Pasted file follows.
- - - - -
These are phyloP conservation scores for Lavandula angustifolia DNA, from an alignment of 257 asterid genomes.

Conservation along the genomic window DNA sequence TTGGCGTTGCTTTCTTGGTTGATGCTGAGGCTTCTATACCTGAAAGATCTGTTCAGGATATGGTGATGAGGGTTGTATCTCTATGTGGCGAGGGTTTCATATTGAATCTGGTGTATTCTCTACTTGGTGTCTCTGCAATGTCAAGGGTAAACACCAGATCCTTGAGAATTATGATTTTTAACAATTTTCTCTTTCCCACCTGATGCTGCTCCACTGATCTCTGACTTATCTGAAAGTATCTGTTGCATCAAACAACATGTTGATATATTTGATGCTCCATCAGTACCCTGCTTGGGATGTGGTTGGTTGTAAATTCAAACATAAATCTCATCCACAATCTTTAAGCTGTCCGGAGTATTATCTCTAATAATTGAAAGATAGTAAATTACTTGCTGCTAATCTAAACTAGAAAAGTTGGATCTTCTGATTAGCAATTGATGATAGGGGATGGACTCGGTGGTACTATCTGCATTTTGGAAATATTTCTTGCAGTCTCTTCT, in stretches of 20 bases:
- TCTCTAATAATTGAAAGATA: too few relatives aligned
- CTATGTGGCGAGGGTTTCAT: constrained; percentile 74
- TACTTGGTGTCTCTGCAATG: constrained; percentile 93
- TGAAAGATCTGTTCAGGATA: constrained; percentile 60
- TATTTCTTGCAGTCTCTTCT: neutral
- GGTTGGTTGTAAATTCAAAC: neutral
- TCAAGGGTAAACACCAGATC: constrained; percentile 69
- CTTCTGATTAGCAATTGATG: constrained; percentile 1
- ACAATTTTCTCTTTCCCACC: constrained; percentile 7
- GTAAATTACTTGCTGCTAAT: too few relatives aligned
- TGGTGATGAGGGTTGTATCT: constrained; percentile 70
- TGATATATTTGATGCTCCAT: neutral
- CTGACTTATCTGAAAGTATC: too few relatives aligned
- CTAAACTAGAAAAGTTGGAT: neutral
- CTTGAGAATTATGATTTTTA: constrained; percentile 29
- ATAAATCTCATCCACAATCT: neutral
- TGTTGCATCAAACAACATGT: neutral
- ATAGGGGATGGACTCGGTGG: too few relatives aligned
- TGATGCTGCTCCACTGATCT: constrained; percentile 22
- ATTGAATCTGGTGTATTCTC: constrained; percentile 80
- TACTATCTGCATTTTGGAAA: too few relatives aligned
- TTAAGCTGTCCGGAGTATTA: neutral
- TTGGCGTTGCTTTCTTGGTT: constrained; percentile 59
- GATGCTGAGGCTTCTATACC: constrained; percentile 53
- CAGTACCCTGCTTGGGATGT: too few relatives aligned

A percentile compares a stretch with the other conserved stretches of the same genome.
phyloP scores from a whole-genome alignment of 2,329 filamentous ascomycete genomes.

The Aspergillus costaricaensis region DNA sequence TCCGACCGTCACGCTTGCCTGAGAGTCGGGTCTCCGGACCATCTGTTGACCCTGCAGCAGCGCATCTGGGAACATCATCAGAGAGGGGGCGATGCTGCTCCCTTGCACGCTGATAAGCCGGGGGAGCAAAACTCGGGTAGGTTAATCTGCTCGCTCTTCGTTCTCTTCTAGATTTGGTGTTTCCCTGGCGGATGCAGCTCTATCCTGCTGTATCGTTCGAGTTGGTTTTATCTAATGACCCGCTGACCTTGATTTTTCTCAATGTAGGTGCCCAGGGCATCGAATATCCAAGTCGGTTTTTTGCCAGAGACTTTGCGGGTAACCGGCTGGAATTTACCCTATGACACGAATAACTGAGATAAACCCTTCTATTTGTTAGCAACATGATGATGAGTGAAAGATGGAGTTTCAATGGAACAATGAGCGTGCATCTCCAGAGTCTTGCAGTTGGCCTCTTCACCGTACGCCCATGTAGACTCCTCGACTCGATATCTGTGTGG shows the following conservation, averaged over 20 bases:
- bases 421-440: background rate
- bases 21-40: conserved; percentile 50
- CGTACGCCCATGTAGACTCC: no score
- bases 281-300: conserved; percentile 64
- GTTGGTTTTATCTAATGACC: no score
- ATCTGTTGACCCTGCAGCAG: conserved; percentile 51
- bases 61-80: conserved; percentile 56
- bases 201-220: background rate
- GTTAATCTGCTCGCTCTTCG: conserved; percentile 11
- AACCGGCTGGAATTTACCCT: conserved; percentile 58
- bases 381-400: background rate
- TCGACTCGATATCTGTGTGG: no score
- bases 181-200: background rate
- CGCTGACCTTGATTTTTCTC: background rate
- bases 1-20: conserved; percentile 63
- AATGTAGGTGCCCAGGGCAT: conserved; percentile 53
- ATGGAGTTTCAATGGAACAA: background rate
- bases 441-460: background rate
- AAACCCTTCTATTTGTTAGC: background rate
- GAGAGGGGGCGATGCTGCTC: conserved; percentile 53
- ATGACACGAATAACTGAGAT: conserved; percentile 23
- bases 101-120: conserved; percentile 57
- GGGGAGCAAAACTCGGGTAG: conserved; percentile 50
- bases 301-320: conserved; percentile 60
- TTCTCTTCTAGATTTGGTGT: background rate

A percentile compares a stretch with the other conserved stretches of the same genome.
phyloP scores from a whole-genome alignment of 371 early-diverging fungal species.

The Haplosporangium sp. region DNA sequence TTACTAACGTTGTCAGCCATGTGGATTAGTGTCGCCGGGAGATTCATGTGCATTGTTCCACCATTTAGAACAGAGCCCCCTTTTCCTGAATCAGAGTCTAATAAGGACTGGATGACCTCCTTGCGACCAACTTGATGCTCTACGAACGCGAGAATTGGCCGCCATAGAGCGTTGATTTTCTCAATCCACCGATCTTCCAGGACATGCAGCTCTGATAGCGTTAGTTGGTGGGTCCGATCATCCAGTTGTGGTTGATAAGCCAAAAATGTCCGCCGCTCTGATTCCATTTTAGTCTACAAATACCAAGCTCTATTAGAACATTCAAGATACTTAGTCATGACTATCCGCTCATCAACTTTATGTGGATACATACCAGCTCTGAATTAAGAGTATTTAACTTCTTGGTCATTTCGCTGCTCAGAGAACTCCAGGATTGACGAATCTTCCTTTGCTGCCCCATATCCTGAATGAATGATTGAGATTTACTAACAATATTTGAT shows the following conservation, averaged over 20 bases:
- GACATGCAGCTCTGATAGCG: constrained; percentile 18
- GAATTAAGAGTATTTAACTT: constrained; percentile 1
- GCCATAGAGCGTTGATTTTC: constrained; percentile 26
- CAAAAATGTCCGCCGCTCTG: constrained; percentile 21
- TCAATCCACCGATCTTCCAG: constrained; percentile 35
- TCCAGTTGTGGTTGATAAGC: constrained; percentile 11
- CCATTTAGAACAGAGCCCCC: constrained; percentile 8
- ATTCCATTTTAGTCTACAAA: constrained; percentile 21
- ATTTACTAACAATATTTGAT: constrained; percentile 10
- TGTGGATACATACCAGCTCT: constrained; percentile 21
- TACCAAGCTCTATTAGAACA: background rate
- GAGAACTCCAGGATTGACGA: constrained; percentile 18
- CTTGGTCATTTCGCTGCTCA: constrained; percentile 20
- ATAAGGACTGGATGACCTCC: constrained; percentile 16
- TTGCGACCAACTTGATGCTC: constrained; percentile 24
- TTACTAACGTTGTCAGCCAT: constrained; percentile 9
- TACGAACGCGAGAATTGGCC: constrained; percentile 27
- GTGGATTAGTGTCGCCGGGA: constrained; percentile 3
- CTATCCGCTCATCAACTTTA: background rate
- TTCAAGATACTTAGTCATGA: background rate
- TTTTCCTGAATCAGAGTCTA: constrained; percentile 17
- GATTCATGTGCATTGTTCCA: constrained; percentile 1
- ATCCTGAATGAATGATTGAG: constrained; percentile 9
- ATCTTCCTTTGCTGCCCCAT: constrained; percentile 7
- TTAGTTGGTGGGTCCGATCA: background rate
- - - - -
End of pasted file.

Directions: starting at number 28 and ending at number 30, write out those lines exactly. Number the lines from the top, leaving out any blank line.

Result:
A percentile compares a stretch with the other conserved stretches of the same genome.
phyloP scores from a whole-genome alignment of 2,329 filamentous ascomycete genomes.

The Aspergillus costaricaensis region DNA sequence TCCGACCGTCACGCTTGCCTGAGAGTCGGGTCTCCGGACCATCTGTTGACCCTGCAGCAGCGCATCTGGGAACATCATCAGAGAGGGGGCGATGCTGCTCCCTTGCACGCTGATAAGCCGGGGGAGCAAAACTCGGGTAGGTTAATCTGCTCGCTCTTCGTTCTCTTCTAGATTTGGTGTTTCCCTGGCGGATGCAGCTCTATCCTGCTGTATCGTTCGAGTTGGTTTTATCTAATGACCCGCTGACCTTGATTTTTCTCAATGTAGGTGCCCAGGGCATCGAATATCCAAGTCGGTTTTTTGCCAGAGACTTTGCGGGTAACCGGCTGGAATTTACCCTATGACACGAATAACTGAGATAAACCCTTCTATTTGTTAGCAACATGATGATGAGTGAAAGATGGAGTTTCAATGGAACAATGAGCGTGCATCTCCAGAGTCTTGCAGTTGGCCTCTTCACCGTACGCCCATGTAGACTCCTCGACTCGATATCTGTGTGG shows the following conservation, averaged over 20 bases: